EVgo asked PG&E for an equivalent version of SCE’s flowchart, but didn’t feel the timeline was as well laid out, something “critical” to their operations, said Blunden, while acknowledging PG&E is currently tied up in a bankruptcy proceeding that has put it in a “legitimately difficult situation.”
EV Connect’s Ambatipudi agreed, but added that PG&E has “retooled its program” and expects to deploy “a lot more charging stations this year.”
Since September 2017, PG&E has installed 644 public L2 ports and 446 DCFCs and has over 2,800 L2 ports and over 1,300 DCFCs queued, PG&E spokesperson Paul Doherty emailed Utility Dive.
Collaboration is critical “because the customer’s focus is on their needs and aesthetics, while our focus is the utility infrastructure requirements.”
When there was less charging on PG&E’s distribution system, safe interconnections were often possible without hardware upgrades, Doherty said. To meet new demand for chargers requiring system upgrades, PG&E is working “to standardize interconnection procedures” but also “to balance the speed of interconnection” with “safety and reliability.”
Charger providers who are “fully prepared with site details often are interconnected the most quickly,” he said. Unplanned changes made during construction, like relocating chargers to be nearer substations or nearer handicapped-accessible parking, can “set the interconnection timelines back considerably.”
Both SCE and PG&E have effectively engaged with the transportation electrification industry “to expedite interconnections,” Ambatipudi said. EV Connect’s installation of over 3,000 ports in the course of a decade also “went smoothly” with ConEd and National Grid in New York, as well as Sacramento and Imperial County public utilities in California.
SCE has built and interconnected 1,000 public charging ports as part of its Charge Ready pilot, most of which are L2s, Sloan said. About 300 private vendor interconnections are completed or pending. Its $760 million proposal for a four-year infrastructure build-out of 48,000 more charger ports awaits regulatory approval.
SCE has a planning team that works directly with customers’ engineers on location, design and construction, giving them “one single point of contact at the utility,” Sloan said.
Collaboration is critical “because the customer’s focus is on their needs and aesthetics, while our focus is the utility infrastructure requirements,” she said. The utility is focused on the least-cost project, but “if the customer wants a more expensive choice, we do it if it is technically feasible.”
“Like SCE, utilities need to be properly staffed and have processes in place. Charger companies can make the process better by using standard specifications that meet utility requirements.”
SCE operates under a three-stage process: project design, construction and energization. A similar process of collaboration is described across multiple power providers Utility Dive spoke to, including SMUD, PG&E and San Diego Gas and Electric (SDG&E).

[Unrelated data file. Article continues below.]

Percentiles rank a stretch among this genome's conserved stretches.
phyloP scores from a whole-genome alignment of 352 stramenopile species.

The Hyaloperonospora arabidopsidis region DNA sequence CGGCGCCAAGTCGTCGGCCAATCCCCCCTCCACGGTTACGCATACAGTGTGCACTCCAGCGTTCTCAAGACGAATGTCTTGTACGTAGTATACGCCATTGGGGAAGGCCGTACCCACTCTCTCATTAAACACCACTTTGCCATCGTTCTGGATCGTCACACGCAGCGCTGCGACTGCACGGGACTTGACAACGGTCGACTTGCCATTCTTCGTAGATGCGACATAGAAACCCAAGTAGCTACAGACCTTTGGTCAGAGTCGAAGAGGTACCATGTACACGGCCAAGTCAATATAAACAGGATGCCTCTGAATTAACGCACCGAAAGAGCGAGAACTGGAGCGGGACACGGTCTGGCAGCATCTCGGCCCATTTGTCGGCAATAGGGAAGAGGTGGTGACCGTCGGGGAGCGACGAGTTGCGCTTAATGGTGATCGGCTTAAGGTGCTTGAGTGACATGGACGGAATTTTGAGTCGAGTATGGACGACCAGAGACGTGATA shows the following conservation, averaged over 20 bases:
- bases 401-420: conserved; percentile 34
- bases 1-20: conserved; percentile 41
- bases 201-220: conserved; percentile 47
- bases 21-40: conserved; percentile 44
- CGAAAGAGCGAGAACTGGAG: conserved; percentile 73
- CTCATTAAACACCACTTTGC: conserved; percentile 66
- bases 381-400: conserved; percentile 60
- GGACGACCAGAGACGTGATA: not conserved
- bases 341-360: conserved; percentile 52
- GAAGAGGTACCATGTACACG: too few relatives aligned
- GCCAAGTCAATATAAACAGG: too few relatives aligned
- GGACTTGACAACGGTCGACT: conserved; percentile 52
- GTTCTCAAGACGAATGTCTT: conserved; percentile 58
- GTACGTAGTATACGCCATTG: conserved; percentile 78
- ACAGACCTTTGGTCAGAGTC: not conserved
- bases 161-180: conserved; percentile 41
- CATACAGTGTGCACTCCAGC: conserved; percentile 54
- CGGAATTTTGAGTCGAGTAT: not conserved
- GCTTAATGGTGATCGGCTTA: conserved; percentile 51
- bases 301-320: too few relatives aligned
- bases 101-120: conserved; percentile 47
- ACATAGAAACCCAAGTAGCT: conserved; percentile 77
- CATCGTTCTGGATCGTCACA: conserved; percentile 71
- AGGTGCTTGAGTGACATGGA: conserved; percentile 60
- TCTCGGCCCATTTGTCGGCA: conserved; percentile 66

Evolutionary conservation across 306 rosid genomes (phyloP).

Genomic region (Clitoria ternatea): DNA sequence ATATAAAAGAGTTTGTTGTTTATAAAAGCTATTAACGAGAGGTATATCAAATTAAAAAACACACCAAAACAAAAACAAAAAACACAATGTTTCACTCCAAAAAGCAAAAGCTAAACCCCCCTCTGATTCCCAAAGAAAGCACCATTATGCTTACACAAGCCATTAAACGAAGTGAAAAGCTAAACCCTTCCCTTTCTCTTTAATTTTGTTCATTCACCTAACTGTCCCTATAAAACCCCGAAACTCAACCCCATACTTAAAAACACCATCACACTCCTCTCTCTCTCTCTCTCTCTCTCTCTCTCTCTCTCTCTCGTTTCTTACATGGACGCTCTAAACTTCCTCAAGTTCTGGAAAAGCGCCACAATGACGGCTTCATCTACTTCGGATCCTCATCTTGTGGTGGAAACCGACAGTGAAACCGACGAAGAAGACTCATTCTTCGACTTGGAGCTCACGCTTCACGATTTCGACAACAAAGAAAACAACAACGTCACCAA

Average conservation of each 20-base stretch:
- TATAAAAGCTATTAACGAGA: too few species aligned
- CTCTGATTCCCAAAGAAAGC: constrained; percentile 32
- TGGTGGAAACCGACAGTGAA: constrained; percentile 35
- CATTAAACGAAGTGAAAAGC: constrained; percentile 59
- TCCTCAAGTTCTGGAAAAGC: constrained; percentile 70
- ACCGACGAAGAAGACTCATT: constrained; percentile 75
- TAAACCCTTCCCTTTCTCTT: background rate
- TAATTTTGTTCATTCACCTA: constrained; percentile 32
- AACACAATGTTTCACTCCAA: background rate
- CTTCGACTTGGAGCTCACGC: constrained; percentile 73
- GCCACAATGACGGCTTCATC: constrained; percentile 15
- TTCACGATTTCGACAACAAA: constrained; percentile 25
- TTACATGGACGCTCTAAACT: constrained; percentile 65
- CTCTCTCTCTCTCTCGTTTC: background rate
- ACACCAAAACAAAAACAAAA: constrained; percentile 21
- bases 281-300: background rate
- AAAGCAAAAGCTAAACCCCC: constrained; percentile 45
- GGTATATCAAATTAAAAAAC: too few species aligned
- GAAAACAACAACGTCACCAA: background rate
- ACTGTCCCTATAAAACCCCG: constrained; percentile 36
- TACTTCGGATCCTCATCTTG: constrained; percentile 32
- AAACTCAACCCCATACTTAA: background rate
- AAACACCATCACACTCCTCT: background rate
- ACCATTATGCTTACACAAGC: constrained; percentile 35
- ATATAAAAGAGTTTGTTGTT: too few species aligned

Interconnection times vary, but “best-case scenarios” may take three to six months, Doherty said. With complications, that timing could double or triple, he added. SDG&E interconnections generally take between six and 12 weeks, said SDG&E spokesperson Helen Gao.
Coordination is the key, said EV Connect’s Ambatipudi. “Like SCE, utilities need to be properly staffed and have processes in place. Charger companies can make the process better by using standard specifications that meet utility requirements.”
The main thing charger vendors can do is “engage early and often with the utility about the plans it is making,” SCE’s Sloan said. “The sooner the utility knows what and where the charger provider wants to build, the sooner we can be ready.”
But other delays are beyond the control of utilities or vendors.
The solar solution and beyond
Siting and interconnection issues can create tension between the utility and the vendor, but “delayed permit approvals from [authorities having jurisdiction] are a much bigger factor in project implementation,” EV Connect’s Ambatipudi said.
SCE sped up this part of the process by understanding how to “navigate” permitting agencies and meet their requirements, “and our experience with solar may show how to do even better,” SCE’s Sloan said.
“Rooftop solar interconnections initially took a few months and now take a few days,” she said. “We cannot complete charger installations in a few days, but we can make interconnections more routine, which is something that we learned in solar.”
“…an EV charger interconnection is more like a 2 MW solar array. And interconnecting DCFCs will be an order of magnitude more challenging.”
The solar industry accelerated permit approvals by convincing key agencies to adopt a comprehensive standard policy, Ambatipudi said. “That kind of coordination between [authorities having jurisdiction] and the private sector can happen again.”
Residential rooftop solar interconnections got much faster at SMUD when they became “standard and repetitive,” Boyce said. “But an EV charger interconnection is more like a 2 MW solar array. And interconnecting DCFCs will be an order of magnitude more challenging.”
Pepco is transferring its utility industry-leading solar interconnection process to charger interconnections, Stewart said. “But we’ll have to get engineering involved for the bigger loads that come with fast charger interconnections.”
SMUD and SCE are also anticipating challenges from interconnecting the much bigger loads from medium- and heavy-duty vehicle fast-charging. An SCE medium- and heavy-duty vehicle pilot will launch this year and the utility is working with fleet operators now “to better understand the significant differences in the bigger loads,” Sloan said. “We expect a lot of learning.”
Correction: An earlier version of this article incorrectly named how many EV charging stations EV Connect has installed and misrepresented Sloan’s title. EV Connect has installed 3,000 chargers and Katie Sloan is the director of eMobility at SCE.